Request for equations

  • Thread starter Nothing
  • Start date
  • #1
13
0
Hi

Does anyone know the projectile motion equations in which the acceleration is NOT constant?
 

Answers and Replies

  • #2
JasonRox
Homework Helper
Gold Member
2,314
3
Learn Calculus.

That's all you need.
 
  • #3
13
0
ahh.....

Isn't there an equation(s) derived from the kinematic ones i can just apply?
 
  • #4
Integral
Staff Emeritus
Science Advisor
Gold Member
7,201
56
There is no way that anybody can guess what you are asking for. You will have to ask an understandable question.

As for variable accelerations, just apply Newtons 3rd:

F=ma
 
  • #5
566
6
Nothing said:
Hi

Does anyone know the projectile motion equations in which the acceleration is NOT constant?
Isn't there an equation(s) derived from the kinematic ones i can just apply?

I believe you probably already know the standard proceedure here, Nothing.
Usually, beginning with F = ma,
just take the derivative of both sides of the equation since you are looking for the time rate of change of accel.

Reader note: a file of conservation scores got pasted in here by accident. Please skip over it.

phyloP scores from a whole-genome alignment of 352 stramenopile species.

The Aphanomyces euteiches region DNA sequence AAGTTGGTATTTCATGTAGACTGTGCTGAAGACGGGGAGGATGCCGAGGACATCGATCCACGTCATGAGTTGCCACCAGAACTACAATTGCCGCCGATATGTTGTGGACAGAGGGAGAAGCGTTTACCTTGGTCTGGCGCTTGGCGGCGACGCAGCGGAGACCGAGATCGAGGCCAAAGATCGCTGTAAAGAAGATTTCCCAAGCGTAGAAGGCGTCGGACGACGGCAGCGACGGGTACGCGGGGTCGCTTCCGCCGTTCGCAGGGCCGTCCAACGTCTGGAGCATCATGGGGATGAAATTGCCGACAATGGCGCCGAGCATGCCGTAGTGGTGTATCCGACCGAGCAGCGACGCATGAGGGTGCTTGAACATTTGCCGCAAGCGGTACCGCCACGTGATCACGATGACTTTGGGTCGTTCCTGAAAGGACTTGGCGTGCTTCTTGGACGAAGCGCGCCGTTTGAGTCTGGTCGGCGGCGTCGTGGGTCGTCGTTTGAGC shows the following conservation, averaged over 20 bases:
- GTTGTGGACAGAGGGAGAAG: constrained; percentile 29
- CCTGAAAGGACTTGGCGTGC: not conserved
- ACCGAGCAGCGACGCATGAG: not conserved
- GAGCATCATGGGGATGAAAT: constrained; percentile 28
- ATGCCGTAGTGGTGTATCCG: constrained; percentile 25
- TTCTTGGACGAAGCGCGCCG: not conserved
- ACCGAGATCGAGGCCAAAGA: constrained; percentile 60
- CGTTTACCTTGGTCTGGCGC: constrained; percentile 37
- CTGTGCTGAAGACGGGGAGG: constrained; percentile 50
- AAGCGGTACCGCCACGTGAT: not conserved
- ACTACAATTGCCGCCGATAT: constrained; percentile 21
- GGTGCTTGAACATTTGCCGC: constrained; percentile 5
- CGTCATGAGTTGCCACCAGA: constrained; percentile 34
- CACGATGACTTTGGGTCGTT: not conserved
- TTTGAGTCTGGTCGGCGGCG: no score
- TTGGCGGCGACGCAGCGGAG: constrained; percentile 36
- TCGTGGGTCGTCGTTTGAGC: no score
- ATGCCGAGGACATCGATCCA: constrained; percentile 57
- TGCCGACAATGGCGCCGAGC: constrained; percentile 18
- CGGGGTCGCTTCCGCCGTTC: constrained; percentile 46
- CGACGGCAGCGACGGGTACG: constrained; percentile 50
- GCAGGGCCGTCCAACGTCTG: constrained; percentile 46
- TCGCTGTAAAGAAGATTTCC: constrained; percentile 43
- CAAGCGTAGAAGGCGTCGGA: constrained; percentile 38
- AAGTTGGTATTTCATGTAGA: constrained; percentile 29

dF/dt = m(dA/dt)

However, the effectiveness of this equation goes beyond the original assumptions in Newton's law. In cases of rapid change of acceleration a modification of Newton's law is probable. :surprised

Is that what you are getting at?

Creator
 
  • #6
599
1
F=ma is a differential equation since [itex]a =d^2 x /dt^2 [/itex] with x, a and F vectors. Given a certain force you can find the velocity or position as a function of time by integrating the force respectively one or two times. But you indeed need to know some calculus for that...
 
  • #7
Alkatran
Science Advisor
Homework Helper
944
0
Is the change in acceleration constant?

Doesnt:
Position = Sum(x(i)*t^i/i!)

where i goes from 0 to infinity, x(0) is initial position, x(1) is inital speed, x(2) is inital acceleration, etc....
 
  • #8
13
0
ok u know that equation:

y = v0 sin (theta) - 0.5at^2 ?

where v0 sin (theta) is the vertical component the muzzle velocity

is there a counterpart where a is not constant?
 
  • #9
arildno
Science Advisor
Homework Helper
Gold Member
Dearly Missed
9,970
134
Sure, you have:
[tex]y(t)=v_{0}t\sin\theta-\int_{0}^{t}(\int_{0}^{\tau}a(s)ds)d\tau[/tex]
 
  • #10
13
0
thanks arildno, that really helped.
:smile:
 

Related Threads on Request for equations

  • Last Post
Replies
6
Views
3K
P
Replies
9
Views
3K
  • Last Post
Replies
12
Views
2K
Replies
0
Views
1K
  • Last Post
Replies
3
Views
1K
Replies
8
Views
2K
  • Last Post
Replies
14
Views
3K
Replies
4
Views
2K
Replies
5
Views
2K
Top